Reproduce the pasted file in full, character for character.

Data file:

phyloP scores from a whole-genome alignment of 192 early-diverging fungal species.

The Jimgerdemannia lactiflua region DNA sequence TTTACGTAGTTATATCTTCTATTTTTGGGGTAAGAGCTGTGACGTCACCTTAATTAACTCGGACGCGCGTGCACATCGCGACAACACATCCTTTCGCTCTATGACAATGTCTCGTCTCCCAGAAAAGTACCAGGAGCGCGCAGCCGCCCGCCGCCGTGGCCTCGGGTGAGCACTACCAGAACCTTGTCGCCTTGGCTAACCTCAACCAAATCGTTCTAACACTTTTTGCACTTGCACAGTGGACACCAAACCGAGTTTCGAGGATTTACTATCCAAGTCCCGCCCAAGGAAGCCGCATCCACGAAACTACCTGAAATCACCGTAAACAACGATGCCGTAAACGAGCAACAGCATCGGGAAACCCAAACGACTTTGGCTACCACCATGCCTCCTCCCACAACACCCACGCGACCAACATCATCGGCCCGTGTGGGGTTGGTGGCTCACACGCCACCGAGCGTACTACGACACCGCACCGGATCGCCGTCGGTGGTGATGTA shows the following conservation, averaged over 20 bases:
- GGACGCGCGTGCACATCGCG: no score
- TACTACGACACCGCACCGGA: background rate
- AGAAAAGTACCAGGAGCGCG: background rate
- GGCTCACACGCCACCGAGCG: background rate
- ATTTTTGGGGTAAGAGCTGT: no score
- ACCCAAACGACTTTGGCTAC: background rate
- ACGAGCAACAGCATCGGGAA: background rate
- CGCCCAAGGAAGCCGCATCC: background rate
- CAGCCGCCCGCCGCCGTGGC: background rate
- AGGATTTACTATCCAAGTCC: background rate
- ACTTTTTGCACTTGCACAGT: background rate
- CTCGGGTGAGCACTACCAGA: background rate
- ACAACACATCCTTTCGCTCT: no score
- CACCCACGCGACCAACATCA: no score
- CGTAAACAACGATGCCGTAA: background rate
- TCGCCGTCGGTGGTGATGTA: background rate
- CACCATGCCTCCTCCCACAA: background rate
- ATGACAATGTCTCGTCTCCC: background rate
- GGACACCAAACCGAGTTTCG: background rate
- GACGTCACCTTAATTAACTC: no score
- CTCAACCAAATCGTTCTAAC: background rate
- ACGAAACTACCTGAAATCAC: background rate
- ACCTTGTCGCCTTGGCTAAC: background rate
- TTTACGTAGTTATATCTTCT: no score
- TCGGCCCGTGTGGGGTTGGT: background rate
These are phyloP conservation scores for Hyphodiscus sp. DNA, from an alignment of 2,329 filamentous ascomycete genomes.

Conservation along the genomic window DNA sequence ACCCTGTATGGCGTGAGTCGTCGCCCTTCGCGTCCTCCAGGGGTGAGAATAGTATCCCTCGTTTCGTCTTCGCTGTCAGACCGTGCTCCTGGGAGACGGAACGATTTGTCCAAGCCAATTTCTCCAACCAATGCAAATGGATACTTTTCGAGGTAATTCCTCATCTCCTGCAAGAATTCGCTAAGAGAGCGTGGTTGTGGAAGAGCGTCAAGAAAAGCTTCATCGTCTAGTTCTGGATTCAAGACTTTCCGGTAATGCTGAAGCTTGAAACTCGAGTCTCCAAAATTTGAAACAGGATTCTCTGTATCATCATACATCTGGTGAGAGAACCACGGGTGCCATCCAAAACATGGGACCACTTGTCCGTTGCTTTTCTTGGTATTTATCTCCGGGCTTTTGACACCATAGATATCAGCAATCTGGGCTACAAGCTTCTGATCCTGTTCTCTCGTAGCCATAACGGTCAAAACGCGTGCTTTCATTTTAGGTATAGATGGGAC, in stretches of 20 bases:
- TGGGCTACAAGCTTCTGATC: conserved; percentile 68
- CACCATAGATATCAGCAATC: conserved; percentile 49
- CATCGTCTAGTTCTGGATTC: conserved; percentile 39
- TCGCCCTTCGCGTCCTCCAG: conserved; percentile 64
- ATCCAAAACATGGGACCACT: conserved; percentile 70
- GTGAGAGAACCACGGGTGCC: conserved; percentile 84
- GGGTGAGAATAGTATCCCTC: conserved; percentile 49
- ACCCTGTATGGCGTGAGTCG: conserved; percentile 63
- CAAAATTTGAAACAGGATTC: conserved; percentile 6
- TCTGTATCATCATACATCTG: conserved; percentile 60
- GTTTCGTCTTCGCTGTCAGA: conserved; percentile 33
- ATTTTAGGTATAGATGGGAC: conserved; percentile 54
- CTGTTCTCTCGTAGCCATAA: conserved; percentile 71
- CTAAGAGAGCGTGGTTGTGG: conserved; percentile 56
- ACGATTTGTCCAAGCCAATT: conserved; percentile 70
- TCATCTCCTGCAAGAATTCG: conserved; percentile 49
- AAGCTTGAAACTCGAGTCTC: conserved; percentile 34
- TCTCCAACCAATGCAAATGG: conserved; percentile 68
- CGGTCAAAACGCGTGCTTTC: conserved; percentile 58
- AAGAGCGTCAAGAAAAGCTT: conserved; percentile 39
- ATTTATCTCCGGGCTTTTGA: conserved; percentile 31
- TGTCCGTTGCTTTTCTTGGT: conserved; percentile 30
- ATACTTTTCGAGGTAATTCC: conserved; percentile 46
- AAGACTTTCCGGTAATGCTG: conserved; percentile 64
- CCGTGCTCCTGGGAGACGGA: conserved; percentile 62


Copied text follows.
phyloP scores from a whole-genome alignment of 192 early-diverging fungal species.

The Jimgerdemannia lactiflua region DNA sequence TTTACGTAGTTATATCTTCTATTTTTGGGGTAAGAGCTGTGACGTCACCTTAATTAACTCGGACGCGCGTGCACATCGCGACAACACATCCTTTCGCTCTATGACAATGTCTCGTCTCCCAGAAAAGTACCAGGAGCGCGCAGCCGCCCGCCGCCGTGGCCTCGGGTGAGCACTACCAGAACCTTGTCGCCTTGGCTAACCTCAACCAAATCGTTCTAACACTTTTTGCACTTGCACAGTGGACACCAAACCGAGTTTCGAGGATTTACTATCCAAGTCCCGCCCAAGGAAGCCGCATCCACGAAACTACCTGAAATCACCGTAAACAACGATGCCGTAAACGAGCAACAGCATCGGGAAACCCAAACGACTTTGGCTACCACCATGCCTCCTCCCACAACACCCACGCGACCAACATCATCGGCCCGTGTGGGGTTGGTGGCTCACACGCCACCGAGCGTACTACGACACCGCACCGGATCGCCGTCGGTGGTGATGTA shows the following conservation, averaged over 20 bases:
- GGACGCGCGTGCACATCGCG: no score
- TACTACGACACCGCACCGGA: background rate
- AGAAAAGTACCAGGAGCGCG: background rate
- GGCTCACACGCCACCGAGCG: background rate
- ATTTTTGGGGTAAGAGCTGT: no score
- ACCCAAACGACTTTGGCTAC: background rate
- ACGAGCAACAGCATCGGGAA: background rate
- CGCCCAAGGAAGCCGCATCC: background rate
- CAGCCGCCCGCCGCCGTGGC: background rate
- AGGATTTACTATCCAAGTCC: background rate
- ACTTTTTGCACTTGCACAGT: background rate
- CTCGGGTGAGCACTACCAGA: background rate
- ACAACACATCCTTTCGCTCT: no score
- CACCCACGCGACCAACATCA: no score
- CGTAAACAACGATGCCGTAA: background rate
- TCGCCGTCGGTGGTGATGTA: background rate
- CACCATGCCTCCTCCCACAA: background rate
- ATGACAATGTCTCGTCTCCC: background rate
- GGACACCAAACCGAGTTTCG: background rate
- GACGTCACCTTAATTAACTC: no score
- CTCAACCAAATCGTTCTAAC: background rate
- ACGAAACTACCTGAAATCAC: background rate
- ACCTTGTCGCCTTGGCTAAC: background rate
- TTTACGTAGTTATATCTTCT: no score
- TCGGCCCGTGTGGGGTTGGT: background rate
These are phyloP conservation scores for Hyphodiscus sp. DNA, from an alignment of 2,329 filamentous ascomycete genomes.

Conservation along the genomic window DNA sequence ACCCTGTATGGCGTGAGTCGTCGCCCTTCGCGTCCTCCAGGGGTGAGAATAGTATCCCTCGTTTCGTCTTCGCTGTCAGACCGTGCTCCTGGGAGACGGAACGATTTGTCCAAGCCAATTTCTCCAACCAATGCAAATGGATACTTTTCGAGGTAATTCCTCATCTCCTGCAAGAATTCGCTAAGAGAGCGTGGTTGTGGAAGAGCGTCAAGAAAAGCTTCATCGTCTAGTTCTGGATTCAAGACTTTCCGGTAATGCTGAAGCTTGAAACTCGAGTCTCCAAAATTTGAAACAGGATTCTCTGTATCATCATACATCTGGTGAGAGAACCACGGGTGCCATCCAAAACATGGGACCACTTGTCCGTTGCTTTTCTTGGTATTTATCTCCGGGCTTTTGACACCATAGATATCAGCAATCTGGGCTACAAGCTTCTGATCCTGTTCTCTCGTAGCCATAACGGTCAAAACGCGTGCTTTCATTTTAGGTATAGATGGGAC, in stretches of 20 bases:
- TGGGCTACAAGCTTCTGATC: conserved; percentile 68
- CACCATAGATATCAGCAATC: conserved; percentile 49
- CATCGTCTAGTTCTGGATTC: conserved; percentile 39
- TCGCCCTTCGCGTCCTCCAG: conserved; percentile 64
- ATCCAAAACATGGGACCACT: conserved; percentile 70
- GTGAGAGAACCACGGGTGCC: conserved; percentile 84
- GGGTGAGAATAGTATCCCTC: conserved; percentile 49
- ACCCTGTATGGCGTGAGTCG: conserved; percentile 63
- CAAAATTTGAAACAGGATTC: conserved; percentile 6
- TCTGTATCATCATACATCTG: conserved; percentile 60
- GTTTCGTCTTCGCTGTCAGA: conserved; percentile 33
- ATTTTAGGTATAGATGGGAC: conserved; percentile 54
- CTGTTCTCTCGTAGCCATAA: conserved; percentile 71
- CTAAGAGAGCGTGGTTGTGG: conserved; percentile 56
- ACGATTTGTCCAAGCCAATT: conserved; percentile 70
- TCATCTCCTGCAAGAATTCG: conserved; percentile 49
- AAGCTTGAAACTCGAGTCTC: conserved; percentile 34
- TCTCCAACCAATGCAAATGG: conserved; percentile 68
- CGGTCAAAACGCGTGCTTTC: conserved; percentile 58
- AAGAGCGTCAAGAAAAGCTT: conserved; percentile 39
- ATTTATCTCCGGGCTTTTGA: conserved; percentile 31
- TGTCCGTTGCTTTTCTTGGT: conserved; percentile 30
- ATACTTTTCGAGGTAATTCC: conserved; percentile 46
- AAGACTTTCCGGTAATGCTG: conserved; percentile 64
- CCGTGCTCCTGGGAGACGGA: conserved; percentile 62